Yes, the city where all roads lead to, the capital of Italy today and the center of the known world during the Roman Empire. This place is steeped in history, and even spending several months in Rome wouldn’t be enough to get a true grasp on the ancient city’s Roman way of life. With its popularity among tourists, Rome is no longer the cheap city it used to be, but there are ways around both the crowds and inflated prices.
If you’re trying to cut corners on the food budget, you have plenty of options. A favorite of many visitors for lunch is just stopping in any little bakery (paninoteca) for deliciously fresh sandwiches.
Fiesty Mikki runs is a favorite student hangout in Rome located just at the back corner of the E Pantheon. It’s a party every time. Ask for their famous student menu for 15 Euros: salad, pizza, two types of pasta, dessert, wine, and of course, Mikki’s “Sexy wine”.
Isola del Panino
Between largo Argentina and the Pantheon, you’ll find one of the best values in the heart of Rome. This one-man show is run by friendly Fabio and attracts high-powered businessmen and budget backpackers alike. Hours are tight so be sure to pop in between 11:00 am and 2:00 pm. Not much English is spoken here so order by pointing.
Rome’s best pizzeria is tucked away in a small alley in Trastevere. Run by three friends, this place pumps out an incredible menu of wood-fired pizzas for a great price. If you’re in a spicy mood, go for the Lingua del Fuoco. Hungry? Ask for “pizza alto” to get a double crust.
There are tons of knock-your-socks-off gelaterias across Rome. But before stepping inside, first you must learn how to tell if a gelateria is worth its weight in gelato. A proven technique for determining the quality of gelato, and ice cream in general, is comparing the fruit flavors to the actual color of the fruit ingredients. Banana, for example should be grey-ish; if it’s bright yellow, you know the place is making up for their shortcomings with food coloring. Likewise for pistachio; it should be a muted green color, so avoid places where it is neon. You don’t necessarily have to get those flavors, but they’re a good indicator of the overall quality of a place.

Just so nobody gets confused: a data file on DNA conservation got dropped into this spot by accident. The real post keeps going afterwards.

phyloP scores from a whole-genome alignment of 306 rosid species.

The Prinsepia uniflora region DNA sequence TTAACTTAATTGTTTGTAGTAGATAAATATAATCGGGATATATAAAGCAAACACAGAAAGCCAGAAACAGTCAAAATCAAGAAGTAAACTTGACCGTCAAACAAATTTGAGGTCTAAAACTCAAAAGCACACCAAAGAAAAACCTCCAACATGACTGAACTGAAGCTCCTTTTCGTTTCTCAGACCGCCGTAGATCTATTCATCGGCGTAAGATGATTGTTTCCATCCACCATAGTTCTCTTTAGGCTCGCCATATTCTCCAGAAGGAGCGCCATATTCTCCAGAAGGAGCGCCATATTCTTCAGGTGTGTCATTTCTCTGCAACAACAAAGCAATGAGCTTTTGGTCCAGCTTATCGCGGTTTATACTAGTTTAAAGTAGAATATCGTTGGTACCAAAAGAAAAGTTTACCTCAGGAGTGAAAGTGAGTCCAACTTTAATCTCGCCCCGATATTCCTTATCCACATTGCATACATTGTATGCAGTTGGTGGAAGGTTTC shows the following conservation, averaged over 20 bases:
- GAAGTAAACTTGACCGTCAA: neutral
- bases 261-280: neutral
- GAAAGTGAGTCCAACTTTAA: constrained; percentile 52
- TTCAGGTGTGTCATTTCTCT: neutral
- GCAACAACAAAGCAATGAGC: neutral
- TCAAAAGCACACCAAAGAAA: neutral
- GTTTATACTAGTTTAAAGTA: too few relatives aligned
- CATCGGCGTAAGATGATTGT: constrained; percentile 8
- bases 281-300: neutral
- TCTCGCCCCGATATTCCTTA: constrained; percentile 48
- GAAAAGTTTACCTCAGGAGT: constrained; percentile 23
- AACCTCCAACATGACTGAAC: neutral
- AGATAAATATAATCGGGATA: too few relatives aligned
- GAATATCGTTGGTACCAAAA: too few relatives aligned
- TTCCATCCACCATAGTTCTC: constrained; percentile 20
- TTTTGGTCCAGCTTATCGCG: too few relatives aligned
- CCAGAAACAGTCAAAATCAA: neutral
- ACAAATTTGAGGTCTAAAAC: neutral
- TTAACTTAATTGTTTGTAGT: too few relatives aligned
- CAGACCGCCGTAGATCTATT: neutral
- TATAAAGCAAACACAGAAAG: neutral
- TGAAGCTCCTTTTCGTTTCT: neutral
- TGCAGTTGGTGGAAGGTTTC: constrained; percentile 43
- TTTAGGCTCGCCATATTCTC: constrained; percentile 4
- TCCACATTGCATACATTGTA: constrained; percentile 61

This incredible gelateria is located in the perfect location to help you fortify against or recover from the daunting Vatican experience. This place always has a line halfway around the block. Don’t be scared, just roll up your sleeves and dive into the crowd. Aggressively get up to the front and place your order at the same time as paying.
Pay for your order first as you step in the door, then take your receipt over to their overflowing supply of chillingly-good flavors. Located a 3-minute walk away from the Pantheon.
Casa del Café
While not technically a gelateria, this café still has some favorite frozen treats in Rome: their famous Granita del Café, or coffee granita. Pay at the counter in the back first, then bring your receipt to the front to claim your prize.
Rome is packed to the gills with world-class sightseeing, there are plenty of can’t-miss attractions.
Vatican Museums, Sistine Chapel, and St. Peter’s Basilica
The Vatican is the center of the worldwide Catholic church and its public museums offer a glimpse into the worldly riches of the church. The hallways are dripping in Renaissance masterpieces and Michelangelo's Sistine Chapel is quite literally jaw dropping. Reserve your entry ahead of time to skip the line. Otherwise, beat the lines by getting up early, or going late. Allow three hours inside to see everything, and bring a bottle of water and snacks to survive.
Coliseum & Roman Forum
Commissioned nearly 1000 years ago, the Coliseum is one of Rome’s most popular attractions. The same ticket will get you into the Forum so consider picking yours up at the gate to the Forum if the Coliseum’s line is too long. You’ll get hounded by tour promoters and gladiators so put your game face on and enjoy!
An incredible feat of architecture and engineering, the Pantheon has been studied and replicated since its creation. Commissioned by Hadrian, and completed in about A.D. 125, it is now an active Catholic church and you can catch Mass here several times a week.